Fellow worker: this is important. Paul was the up front apostle who preached to thousands and planted churches and led the expansion of the gospel in the first century. Epaphroditus was part of the support team. And yet, they were equals.
Fellow soldier: There’s a spiritual battle raging in the world, one that will continue until Jesus returns. The most dangerous place in any battle is right next to the man who doesn’t realize he is in a battle. Or that doesn’t want to be in the battle. Or is not prepared and equipped to fight the battle. That guy can get you killed. This man, Epaphroditus, was no wilting flower. He was battle-tested and willing to risk his life to complete the mission that he had been given.
Messenger: Epaphroditus was entrusted to bring a gift to Paul. It would have been a large amount of money. Then he was entrusted by Paul to take the apostle’s letter back to the Philippians. In the scheme of things, which was worth more? The letter! But in each mission, the messenger was trustworthy.
Minister: this word carries the idea of priestly duties. Epaphroditus was there not just to give a gift to Paul, but to minister to his needs. I heard a man speak on Labor Day about work, and he asked this question: What percentage of what you did yesterday was sacred, and what percentage was secular? Think about that, and answer honestly. Do you think that maybe 20% of what you do in a normal day is sacred? Or even 50 percent? Listen, dear readers. There is no separation for the Christian between the sacred and the secular. Everything we do is sacred. That’s why Paul wrote, “Whatever you do, whether you eat or drink, do all to the glory of God.” Not only that, the truth is that we are each called into the ministry. Each of us is necessary for God’s glory to be realized in His church and to be seen in the world.
Brother (or sister), worker, soldier, messenger and minister. Wouldn’t that look good on your tombstone? Cindy and I joke about what will be on ours one day. I say her tombstone will say, “I just couldn’t get everything done.” I am afraid mine will say, “He was a jerk, but he was our jerk.” But I’m working hard to get “brother, worker, soldier, messenger, and minister” on there. Don’t call the guys at Askew & Peterson Monument just yet.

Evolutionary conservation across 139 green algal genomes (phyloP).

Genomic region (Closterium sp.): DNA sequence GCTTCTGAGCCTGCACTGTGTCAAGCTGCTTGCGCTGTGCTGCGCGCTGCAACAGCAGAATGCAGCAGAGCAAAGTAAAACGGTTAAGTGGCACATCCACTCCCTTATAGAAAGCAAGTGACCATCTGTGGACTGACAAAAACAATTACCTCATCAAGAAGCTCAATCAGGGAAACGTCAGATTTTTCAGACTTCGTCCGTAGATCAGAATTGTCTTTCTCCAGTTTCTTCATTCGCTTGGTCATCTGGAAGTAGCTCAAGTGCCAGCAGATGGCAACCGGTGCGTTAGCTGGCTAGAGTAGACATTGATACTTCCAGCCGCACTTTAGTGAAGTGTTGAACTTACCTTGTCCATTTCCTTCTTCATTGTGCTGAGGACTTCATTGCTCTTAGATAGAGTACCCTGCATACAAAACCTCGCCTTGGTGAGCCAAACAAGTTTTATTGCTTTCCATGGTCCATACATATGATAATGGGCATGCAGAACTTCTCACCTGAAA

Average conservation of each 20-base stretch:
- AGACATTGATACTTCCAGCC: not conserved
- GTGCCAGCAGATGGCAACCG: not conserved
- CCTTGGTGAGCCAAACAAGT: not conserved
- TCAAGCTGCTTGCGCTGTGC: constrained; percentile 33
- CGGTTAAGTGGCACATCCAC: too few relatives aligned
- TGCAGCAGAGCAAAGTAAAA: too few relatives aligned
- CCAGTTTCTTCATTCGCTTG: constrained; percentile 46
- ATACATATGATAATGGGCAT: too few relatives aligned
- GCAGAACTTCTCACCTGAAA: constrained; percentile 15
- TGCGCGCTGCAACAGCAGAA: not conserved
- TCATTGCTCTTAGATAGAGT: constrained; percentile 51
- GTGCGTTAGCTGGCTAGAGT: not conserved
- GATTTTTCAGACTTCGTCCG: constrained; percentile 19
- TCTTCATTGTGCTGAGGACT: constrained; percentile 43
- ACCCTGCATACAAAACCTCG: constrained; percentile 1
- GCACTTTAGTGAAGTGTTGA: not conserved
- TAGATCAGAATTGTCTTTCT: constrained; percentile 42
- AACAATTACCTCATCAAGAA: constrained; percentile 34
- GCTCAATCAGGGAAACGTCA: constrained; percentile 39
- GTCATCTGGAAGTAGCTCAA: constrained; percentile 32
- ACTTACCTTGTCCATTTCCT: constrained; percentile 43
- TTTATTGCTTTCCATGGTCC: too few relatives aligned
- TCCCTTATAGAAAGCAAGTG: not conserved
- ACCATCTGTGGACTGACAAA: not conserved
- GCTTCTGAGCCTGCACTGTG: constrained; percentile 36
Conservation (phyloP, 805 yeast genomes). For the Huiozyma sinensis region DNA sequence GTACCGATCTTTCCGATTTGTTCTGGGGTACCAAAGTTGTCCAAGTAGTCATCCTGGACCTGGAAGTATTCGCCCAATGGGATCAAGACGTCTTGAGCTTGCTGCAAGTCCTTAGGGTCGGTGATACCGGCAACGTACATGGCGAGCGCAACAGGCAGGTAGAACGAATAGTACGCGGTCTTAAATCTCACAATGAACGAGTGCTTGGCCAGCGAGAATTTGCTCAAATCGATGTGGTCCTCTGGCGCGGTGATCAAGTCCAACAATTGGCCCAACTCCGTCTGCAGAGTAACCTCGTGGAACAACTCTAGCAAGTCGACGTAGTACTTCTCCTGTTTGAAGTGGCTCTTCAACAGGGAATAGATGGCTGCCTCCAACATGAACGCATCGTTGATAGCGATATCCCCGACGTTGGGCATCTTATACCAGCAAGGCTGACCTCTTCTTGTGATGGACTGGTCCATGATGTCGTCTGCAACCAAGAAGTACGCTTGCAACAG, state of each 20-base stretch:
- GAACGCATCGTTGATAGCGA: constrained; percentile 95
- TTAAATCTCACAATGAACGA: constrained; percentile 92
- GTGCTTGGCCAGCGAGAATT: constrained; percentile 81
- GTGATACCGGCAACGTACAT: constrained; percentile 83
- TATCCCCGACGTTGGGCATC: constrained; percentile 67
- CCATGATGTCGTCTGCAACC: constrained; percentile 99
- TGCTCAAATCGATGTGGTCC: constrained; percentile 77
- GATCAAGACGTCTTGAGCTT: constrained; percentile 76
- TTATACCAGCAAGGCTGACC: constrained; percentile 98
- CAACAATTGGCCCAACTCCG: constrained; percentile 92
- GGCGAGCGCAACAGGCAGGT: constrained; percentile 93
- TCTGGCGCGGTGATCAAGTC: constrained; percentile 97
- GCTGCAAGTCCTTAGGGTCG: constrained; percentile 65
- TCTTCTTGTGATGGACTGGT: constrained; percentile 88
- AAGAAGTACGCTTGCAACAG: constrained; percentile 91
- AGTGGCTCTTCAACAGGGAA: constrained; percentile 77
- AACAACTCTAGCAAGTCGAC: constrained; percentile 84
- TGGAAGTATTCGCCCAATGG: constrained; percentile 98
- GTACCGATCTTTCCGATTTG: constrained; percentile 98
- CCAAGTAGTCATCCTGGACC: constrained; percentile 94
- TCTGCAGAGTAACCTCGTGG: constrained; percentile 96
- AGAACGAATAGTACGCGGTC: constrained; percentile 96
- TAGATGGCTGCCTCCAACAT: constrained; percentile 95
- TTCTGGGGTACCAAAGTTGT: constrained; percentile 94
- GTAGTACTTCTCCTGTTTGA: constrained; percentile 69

It is one thing to be available to serve in the church or in the community. It is another thing to be compassionate. When Paul referred to a young man he trusted enough to send to the church in Philippi, he said something important about Timothy. Paul wrote, “I have no one like him, who will be genuinely concerned for your welfare.” An available person is really not useful unless he or she is also genuinely concerned for others. You don’t want someone keeping the nursery that doesn’t like babies, no matter how available she is! You really shouldn’t ask someone to visit the sick that has a track record of grumbling and complaining before, during and after making such visits. What was it about Timothy that made Paul choose him over every other person in the city of Rome?
We know there were people who were not quite as timid as Timothy. He had a reputation for such, and Paul had to light a fire under him at least once by way of encouragement. There were certainly people in the church in Rome who didn’t have health issues, as Timothy did. No doubt there were people in the church in Rome who were older than Timothy, and more experienced. But those things, timidity, ill health, and youth were not limiters. No, the problem, the limiter, was a lack of compassion for others. Those Paul passed over simply did not care enough about other people. Timothy, with all his weaknesses, had one thing going for him. He put the Lord’s interests ahead of his own, and he put people ahead of tasks.
I say with shame that it has been a cause of tears in my marriage on more than one occasion, when I did not show genuine concern and compassion for people. My biggest concern was getting something done, and I allowed no one to get in my way, so that I could complete the task. You all know that there are people who are much more task-oriented than others, and I would admit to being one of them. We “task-driven” folks are continually frustrated by people who don’t get things done as quickly as we do. Or that sometimes don’t complete a task at all. But here’s the thing. These same people we tend to look down on are usually much more relational, and much more likely to stop their “all-important” task and tend to someone’s more important need.